Pair of flown heel restraints carried on the Apollo 14 mission, each consisting of a metal heel bracket with heavy duty brown Velcro stirrup straps. Parts tags are sewn to the longest strap on each restraint, one reading: “Heel Restraint L.H., BW-1053-001, S/N: 1142, Date of Mfg: 8/21/69, Mfg. by: B. Welson Co.” The other tag reads: “Heel Restraint R.H., BW-1053-002, S/N: 1140, Date of Mfg: 8/21/69, Mfg. by: B. Welson Co.” In overall fine condition, with some light stains to the tags. Accompanied by a signed letter of provenance from Mitchell, in part: “This document certifies that the accompanying set of heel restraints were flown into lunar orbit aboard Kittyhawk on the Apollo 14 mission, which launched from Cape Kennedy on January 31, 1971.” These heel restraints locked the astronauts’ feet in place for safety during liftoff of the Saturn V rocket from Earth. If the astronauts were not tightly restrained in their couches during the launch phase, the violent motion induced from extreme acceleration could result in injury. As an important piece of safety equipment used during the mission that followed the near-disastrous Apollo 13, this pair of restraints is an important and extraordinary artifact of manned spaceflight.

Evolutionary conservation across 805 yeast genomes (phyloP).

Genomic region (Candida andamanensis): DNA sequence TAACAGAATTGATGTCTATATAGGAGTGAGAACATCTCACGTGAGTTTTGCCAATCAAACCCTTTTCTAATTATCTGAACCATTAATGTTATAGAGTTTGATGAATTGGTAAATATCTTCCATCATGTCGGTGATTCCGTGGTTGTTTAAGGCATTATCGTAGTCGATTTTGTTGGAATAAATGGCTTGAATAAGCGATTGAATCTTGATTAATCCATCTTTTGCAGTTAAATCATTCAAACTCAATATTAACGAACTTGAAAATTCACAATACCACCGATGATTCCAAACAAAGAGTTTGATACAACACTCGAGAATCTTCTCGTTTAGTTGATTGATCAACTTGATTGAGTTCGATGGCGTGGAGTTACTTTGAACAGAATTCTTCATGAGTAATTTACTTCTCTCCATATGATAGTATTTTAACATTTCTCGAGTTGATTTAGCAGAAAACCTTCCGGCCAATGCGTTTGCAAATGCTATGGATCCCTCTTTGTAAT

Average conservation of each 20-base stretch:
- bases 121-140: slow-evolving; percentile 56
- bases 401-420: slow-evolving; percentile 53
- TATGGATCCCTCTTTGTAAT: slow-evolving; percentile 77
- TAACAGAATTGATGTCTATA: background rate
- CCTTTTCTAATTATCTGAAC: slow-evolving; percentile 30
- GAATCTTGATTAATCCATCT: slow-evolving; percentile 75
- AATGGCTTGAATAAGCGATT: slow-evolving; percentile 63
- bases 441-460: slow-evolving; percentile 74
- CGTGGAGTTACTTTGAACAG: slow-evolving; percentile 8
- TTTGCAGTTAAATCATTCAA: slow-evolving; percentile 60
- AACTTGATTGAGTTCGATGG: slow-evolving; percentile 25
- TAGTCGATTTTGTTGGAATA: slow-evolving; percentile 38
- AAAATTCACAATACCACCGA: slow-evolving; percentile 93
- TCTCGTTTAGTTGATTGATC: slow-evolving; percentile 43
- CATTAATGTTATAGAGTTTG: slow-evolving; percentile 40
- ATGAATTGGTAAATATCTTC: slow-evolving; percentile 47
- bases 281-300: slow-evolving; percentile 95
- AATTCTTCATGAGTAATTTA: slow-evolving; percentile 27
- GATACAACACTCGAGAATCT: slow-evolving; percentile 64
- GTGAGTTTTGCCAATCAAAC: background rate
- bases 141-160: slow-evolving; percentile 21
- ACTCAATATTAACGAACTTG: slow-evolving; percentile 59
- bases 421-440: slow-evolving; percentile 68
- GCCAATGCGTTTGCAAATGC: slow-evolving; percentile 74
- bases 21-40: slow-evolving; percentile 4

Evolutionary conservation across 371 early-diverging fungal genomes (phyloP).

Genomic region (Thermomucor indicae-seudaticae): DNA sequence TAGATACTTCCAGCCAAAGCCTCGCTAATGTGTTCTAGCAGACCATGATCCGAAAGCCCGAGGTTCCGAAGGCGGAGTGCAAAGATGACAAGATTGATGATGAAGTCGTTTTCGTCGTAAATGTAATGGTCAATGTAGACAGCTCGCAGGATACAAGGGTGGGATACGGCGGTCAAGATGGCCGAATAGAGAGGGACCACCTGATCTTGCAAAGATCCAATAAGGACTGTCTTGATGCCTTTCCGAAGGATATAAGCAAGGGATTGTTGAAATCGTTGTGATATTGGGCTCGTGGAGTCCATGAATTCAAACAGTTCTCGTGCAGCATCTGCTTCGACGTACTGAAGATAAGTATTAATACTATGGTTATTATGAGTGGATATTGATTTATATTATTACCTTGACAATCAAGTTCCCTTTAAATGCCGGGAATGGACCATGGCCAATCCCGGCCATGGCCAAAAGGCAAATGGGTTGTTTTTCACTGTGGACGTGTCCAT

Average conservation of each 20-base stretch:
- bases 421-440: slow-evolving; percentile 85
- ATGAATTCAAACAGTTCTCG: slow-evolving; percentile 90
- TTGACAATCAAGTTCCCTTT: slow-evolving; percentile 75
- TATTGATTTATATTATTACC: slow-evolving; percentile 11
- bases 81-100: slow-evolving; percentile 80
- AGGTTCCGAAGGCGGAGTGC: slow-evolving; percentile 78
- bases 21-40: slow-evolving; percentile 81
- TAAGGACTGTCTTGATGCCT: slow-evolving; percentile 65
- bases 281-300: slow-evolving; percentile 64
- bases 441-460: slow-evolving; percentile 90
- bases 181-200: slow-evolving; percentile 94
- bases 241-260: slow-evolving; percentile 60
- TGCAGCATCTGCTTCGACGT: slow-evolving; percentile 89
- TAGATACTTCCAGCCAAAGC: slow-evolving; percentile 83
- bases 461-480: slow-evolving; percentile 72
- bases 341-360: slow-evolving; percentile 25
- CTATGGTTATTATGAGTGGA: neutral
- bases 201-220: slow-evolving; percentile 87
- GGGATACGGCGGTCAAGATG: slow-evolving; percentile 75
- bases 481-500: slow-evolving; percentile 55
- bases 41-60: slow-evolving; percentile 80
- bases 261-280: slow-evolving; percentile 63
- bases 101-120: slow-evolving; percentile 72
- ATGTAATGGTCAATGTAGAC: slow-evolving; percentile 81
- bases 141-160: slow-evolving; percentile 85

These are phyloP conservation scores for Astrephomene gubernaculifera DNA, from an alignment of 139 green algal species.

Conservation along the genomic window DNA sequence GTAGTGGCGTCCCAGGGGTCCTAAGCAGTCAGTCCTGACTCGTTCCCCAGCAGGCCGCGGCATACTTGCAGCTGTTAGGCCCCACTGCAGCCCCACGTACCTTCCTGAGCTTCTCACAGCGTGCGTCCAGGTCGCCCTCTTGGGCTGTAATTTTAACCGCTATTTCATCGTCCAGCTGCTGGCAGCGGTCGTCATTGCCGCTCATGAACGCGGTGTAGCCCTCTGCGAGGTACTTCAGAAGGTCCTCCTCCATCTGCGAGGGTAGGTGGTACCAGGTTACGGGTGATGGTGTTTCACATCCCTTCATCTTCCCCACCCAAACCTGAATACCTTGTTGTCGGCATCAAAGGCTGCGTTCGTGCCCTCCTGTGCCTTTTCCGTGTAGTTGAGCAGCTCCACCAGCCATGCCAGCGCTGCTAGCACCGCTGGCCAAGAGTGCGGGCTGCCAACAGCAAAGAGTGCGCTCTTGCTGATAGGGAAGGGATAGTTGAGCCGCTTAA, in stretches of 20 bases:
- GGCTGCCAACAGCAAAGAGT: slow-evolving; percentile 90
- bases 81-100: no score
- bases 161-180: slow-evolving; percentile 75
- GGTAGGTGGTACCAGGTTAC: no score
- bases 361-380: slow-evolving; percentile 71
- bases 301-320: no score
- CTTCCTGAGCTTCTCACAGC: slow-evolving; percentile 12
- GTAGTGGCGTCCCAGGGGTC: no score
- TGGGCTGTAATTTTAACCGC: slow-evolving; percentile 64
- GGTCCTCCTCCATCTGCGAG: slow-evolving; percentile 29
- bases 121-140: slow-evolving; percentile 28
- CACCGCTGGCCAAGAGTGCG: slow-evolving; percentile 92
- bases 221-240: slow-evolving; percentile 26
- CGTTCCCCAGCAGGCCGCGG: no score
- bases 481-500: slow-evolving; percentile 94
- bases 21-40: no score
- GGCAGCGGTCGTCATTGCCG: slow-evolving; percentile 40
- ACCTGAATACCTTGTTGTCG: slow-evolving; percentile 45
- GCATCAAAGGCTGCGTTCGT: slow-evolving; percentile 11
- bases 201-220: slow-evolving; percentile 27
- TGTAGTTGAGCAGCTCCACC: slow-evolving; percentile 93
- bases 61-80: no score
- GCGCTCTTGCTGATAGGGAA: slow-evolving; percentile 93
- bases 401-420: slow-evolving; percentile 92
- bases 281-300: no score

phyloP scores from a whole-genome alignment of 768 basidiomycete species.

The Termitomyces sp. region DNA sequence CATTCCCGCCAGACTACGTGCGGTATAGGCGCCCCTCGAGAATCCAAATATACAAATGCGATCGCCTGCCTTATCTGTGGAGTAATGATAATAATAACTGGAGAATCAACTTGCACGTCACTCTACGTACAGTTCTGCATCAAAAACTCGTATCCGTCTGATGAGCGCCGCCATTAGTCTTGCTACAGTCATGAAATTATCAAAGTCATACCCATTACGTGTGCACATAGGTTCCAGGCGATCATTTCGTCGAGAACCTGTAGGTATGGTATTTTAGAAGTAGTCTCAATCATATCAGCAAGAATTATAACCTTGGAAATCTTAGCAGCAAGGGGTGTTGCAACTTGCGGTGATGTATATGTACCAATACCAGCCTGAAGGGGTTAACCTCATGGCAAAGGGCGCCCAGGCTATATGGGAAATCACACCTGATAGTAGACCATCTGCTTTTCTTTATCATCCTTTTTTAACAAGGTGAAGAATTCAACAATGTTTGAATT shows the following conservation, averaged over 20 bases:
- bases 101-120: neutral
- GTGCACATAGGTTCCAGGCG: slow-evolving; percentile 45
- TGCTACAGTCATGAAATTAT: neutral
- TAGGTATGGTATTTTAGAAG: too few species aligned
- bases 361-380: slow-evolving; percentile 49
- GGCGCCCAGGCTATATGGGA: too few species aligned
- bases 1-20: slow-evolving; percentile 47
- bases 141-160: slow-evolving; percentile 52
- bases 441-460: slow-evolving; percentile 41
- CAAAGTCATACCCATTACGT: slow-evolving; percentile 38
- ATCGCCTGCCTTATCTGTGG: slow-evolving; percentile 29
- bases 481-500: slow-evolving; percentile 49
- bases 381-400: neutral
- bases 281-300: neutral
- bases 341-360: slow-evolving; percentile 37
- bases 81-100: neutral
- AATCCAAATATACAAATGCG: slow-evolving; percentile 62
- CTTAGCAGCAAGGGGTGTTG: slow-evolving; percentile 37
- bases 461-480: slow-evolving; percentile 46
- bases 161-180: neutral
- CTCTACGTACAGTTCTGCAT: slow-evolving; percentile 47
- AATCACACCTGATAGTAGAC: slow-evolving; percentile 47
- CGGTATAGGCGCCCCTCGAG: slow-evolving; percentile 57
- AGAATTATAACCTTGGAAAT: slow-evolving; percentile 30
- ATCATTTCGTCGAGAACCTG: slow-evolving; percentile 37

Edgar Mitchell’s Apollo 14 Flown Heel Restraints